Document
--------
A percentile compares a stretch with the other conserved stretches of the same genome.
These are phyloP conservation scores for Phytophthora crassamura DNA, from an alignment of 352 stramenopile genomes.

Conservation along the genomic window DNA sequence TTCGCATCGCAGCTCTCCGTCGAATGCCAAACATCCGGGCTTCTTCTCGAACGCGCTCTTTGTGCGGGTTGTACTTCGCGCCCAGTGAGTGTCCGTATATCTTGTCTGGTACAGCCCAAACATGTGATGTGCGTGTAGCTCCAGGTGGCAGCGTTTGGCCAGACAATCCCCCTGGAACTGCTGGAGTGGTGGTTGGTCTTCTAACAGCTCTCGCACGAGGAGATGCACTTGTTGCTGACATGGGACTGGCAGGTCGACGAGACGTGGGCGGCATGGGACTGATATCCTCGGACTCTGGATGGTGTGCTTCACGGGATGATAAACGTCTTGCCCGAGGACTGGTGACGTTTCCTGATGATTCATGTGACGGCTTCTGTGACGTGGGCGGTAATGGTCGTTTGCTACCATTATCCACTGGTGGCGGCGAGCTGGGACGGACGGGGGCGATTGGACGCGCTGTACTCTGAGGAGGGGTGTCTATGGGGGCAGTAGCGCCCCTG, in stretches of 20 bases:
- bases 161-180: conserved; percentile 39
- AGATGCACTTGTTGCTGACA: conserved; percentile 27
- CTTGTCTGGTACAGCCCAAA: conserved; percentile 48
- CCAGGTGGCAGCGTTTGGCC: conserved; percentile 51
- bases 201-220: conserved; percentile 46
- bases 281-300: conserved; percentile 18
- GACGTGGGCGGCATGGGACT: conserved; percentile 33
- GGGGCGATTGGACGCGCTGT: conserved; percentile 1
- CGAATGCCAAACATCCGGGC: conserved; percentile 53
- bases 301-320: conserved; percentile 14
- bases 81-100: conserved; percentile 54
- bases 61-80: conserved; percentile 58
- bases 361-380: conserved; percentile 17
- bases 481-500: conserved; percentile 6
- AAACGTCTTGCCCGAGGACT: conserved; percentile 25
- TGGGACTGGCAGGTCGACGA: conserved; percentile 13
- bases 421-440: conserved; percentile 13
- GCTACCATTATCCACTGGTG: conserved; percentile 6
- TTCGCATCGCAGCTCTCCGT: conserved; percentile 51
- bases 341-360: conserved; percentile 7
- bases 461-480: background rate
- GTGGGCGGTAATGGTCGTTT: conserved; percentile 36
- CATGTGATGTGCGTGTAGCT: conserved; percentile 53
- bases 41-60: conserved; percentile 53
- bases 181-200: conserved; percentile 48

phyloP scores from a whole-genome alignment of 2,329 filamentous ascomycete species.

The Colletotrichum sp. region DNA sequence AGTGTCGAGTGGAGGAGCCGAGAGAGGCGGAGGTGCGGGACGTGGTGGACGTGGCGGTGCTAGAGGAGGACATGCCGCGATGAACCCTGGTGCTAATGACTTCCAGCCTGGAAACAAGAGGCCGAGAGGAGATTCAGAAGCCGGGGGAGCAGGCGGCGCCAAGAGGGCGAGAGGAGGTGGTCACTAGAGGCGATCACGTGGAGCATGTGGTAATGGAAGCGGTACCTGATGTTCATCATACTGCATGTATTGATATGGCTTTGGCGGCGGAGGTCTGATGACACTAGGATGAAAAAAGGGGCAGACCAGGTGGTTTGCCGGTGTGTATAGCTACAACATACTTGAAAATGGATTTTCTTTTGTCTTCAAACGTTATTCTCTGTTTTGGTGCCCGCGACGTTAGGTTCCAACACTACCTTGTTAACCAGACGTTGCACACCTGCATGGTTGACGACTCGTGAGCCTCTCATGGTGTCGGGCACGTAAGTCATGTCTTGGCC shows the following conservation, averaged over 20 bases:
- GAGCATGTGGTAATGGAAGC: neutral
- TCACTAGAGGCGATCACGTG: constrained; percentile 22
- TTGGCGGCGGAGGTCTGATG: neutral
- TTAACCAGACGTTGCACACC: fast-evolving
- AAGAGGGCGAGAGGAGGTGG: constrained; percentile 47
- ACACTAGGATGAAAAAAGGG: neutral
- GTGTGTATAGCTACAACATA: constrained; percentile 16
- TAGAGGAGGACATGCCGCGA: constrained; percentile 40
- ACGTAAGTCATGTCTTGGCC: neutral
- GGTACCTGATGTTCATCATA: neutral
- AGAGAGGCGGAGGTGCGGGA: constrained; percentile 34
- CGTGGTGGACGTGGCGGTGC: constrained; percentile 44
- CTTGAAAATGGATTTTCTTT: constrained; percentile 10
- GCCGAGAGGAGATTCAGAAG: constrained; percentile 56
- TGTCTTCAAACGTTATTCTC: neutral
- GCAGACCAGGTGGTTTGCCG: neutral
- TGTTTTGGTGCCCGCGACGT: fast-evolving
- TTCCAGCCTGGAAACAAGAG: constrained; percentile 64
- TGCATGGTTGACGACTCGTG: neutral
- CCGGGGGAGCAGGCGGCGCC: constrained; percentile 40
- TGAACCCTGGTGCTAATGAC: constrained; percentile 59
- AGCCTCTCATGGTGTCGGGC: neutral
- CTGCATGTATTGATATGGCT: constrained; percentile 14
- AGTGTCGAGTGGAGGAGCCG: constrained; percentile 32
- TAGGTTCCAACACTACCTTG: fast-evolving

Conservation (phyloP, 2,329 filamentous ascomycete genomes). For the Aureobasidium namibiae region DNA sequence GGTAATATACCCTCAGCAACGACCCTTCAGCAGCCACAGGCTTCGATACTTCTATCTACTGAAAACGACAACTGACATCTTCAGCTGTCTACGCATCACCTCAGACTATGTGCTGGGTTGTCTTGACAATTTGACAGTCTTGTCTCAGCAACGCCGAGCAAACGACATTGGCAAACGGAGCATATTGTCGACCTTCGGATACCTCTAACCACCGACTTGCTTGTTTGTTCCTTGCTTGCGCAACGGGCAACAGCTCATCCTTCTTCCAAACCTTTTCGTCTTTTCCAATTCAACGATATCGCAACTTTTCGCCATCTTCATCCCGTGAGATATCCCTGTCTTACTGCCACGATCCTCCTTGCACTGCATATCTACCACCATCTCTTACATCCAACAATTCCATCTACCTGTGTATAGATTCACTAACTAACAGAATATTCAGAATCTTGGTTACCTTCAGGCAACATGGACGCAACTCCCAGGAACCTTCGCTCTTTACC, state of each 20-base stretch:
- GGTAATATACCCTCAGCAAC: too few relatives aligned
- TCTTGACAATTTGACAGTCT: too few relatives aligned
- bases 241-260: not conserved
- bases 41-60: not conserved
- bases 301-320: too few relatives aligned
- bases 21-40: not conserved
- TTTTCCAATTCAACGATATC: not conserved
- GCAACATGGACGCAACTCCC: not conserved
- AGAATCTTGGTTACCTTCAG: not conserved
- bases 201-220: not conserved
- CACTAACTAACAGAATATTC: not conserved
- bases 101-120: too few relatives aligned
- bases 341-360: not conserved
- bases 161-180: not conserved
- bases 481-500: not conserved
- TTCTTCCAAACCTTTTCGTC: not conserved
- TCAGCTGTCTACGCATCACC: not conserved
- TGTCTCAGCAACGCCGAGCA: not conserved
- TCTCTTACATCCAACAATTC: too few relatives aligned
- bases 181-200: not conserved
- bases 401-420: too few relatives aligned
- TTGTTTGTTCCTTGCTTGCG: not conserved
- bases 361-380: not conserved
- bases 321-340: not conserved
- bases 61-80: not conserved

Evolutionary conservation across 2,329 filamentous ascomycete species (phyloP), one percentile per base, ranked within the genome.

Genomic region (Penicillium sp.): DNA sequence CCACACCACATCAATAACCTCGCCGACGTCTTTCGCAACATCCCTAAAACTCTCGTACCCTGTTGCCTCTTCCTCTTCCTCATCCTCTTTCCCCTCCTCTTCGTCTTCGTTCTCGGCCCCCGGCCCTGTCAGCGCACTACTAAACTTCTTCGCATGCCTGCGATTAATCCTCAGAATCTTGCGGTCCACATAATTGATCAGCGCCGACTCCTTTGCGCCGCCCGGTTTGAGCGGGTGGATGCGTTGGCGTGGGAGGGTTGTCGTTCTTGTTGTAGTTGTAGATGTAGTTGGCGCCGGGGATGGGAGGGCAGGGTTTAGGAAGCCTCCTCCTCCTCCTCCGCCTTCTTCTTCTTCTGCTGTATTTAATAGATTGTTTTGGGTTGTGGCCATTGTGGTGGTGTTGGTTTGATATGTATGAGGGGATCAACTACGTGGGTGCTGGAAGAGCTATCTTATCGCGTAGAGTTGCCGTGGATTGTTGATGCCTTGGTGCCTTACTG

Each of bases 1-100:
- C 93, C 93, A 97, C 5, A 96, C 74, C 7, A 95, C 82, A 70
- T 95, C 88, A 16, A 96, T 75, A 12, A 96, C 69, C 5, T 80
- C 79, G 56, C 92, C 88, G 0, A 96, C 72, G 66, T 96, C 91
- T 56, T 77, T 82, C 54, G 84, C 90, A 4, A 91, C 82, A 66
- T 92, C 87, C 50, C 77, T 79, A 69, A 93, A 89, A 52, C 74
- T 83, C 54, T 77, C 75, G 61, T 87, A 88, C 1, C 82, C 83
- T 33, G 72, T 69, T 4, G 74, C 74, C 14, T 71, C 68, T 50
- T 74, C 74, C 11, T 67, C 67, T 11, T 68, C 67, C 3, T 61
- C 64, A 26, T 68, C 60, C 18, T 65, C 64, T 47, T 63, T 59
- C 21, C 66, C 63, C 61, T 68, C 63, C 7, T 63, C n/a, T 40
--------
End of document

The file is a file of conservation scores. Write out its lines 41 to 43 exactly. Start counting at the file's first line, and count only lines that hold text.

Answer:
- AGAGAGGCGGAGGTGCGGGA: constrained; percentile 34
- CGTGGTGGACGTGGCGGTGC: constrained; percentile 44
- CTTGAAAATGGATTTTCTTT: constrained; percentile 10